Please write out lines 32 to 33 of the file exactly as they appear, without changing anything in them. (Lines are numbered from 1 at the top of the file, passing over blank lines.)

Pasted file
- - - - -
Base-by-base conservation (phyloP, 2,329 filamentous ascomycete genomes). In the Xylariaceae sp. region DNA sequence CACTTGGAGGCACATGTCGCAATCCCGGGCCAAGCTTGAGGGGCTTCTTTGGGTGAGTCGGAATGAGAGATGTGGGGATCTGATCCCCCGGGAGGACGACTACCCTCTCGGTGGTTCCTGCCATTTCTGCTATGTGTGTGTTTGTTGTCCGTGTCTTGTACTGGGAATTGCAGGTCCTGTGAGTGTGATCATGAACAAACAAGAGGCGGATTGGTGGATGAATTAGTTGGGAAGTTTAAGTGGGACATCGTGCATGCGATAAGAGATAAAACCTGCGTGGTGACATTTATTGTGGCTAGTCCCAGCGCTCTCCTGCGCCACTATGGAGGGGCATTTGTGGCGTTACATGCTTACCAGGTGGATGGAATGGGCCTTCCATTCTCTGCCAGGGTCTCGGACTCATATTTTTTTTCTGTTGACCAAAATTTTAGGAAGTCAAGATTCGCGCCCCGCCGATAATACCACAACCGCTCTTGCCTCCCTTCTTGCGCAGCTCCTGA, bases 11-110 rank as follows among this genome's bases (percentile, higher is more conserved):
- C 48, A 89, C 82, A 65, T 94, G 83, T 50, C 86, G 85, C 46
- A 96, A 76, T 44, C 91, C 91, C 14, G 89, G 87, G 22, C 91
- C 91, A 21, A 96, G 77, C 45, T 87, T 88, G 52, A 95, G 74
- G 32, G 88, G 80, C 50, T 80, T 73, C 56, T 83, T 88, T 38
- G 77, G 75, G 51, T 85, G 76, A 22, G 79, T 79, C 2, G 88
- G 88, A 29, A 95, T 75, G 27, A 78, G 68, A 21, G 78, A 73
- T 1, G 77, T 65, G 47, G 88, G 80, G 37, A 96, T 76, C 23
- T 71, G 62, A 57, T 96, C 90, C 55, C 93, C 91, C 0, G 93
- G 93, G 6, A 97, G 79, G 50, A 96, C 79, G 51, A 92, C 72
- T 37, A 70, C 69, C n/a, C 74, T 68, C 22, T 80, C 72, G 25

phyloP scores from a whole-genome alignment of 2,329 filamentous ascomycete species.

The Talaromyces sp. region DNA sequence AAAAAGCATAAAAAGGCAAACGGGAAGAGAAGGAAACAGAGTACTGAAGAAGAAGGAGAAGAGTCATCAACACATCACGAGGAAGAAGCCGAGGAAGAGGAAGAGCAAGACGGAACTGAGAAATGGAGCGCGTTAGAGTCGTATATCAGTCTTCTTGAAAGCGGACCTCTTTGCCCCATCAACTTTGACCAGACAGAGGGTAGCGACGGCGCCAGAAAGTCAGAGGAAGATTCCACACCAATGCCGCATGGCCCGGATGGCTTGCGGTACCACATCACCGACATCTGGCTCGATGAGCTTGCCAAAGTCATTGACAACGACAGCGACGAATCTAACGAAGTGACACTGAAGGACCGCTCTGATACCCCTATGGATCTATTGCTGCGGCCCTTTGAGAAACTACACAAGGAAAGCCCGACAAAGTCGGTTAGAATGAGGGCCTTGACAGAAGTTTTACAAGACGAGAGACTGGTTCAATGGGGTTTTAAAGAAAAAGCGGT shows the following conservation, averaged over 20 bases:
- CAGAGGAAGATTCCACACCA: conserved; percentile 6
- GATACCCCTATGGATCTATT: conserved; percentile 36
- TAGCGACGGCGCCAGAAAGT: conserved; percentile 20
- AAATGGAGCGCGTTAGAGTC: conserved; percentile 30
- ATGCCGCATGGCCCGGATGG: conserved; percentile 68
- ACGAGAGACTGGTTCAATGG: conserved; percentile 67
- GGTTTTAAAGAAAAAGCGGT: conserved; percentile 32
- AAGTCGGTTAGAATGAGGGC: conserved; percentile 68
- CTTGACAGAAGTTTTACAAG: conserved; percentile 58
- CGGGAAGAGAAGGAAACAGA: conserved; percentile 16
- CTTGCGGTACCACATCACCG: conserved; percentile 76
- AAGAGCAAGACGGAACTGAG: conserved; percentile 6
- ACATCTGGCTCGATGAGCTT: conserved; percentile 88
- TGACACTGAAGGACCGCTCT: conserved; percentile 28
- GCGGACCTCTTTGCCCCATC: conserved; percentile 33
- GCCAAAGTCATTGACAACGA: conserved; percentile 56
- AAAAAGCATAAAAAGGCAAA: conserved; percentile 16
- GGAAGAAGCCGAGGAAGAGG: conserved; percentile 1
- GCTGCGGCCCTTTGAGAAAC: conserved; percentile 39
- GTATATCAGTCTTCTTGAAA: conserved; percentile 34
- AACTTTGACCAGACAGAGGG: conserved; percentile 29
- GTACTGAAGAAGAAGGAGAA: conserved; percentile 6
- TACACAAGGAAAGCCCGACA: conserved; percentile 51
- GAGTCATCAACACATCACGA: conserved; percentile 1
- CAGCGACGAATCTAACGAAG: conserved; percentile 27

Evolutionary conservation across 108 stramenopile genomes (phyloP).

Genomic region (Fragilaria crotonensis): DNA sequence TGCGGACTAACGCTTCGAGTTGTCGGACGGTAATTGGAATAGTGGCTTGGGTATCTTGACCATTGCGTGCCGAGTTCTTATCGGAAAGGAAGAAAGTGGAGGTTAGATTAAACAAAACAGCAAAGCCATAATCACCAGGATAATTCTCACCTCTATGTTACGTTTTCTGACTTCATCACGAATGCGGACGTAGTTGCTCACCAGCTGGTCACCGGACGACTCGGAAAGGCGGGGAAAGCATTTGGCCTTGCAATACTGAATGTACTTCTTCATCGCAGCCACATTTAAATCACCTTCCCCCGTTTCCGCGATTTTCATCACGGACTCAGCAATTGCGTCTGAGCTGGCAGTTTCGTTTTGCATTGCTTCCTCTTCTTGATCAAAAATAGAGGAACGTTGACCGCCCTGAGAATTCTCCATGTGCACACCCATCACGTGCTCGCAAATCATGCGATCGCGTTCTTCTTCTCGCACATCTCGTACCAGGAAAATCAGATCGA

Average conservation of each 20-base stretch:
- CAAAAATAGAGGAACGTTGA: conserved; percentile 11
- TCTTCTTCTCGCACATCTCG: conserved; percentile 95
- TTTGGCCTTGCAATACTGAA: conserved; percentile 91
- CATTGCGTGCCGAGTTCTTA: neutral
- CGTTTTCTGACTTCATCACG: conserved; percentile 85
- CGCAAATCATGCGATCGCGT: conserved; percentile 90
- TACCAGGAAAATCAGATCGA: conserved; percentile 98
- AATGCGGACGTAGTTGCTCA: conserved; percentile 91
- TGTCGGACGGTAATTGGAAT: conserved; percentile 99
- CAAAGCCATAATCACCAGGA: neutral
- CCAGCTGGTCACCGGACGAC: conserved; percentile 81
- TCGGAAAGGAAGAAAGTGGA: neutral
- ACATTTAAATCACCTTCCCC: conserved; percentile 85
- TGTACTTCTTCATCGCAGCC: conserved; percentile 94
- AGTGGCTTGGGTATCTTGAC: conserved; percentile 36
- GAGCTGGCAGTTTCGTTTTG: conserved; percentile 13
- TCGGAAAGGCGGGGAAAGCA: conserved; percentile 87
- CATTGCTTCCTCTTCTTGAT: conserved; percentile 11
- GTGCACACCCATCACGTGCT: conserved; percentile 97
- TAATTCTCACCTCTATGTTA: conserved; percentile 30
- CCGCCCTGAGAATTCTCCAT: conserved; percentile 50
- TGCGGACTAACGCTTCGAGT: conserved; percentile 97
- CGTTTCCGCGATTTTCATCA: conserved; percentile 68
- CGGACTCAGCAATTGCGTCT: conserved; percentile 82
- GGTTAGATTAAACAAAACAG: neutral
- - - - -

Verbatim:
- GCTGCGGCCCTTTGAGAAAC: conserved; percentile 39
- GTATATCAGTCTTCTTGAAA: conserved; percentile 34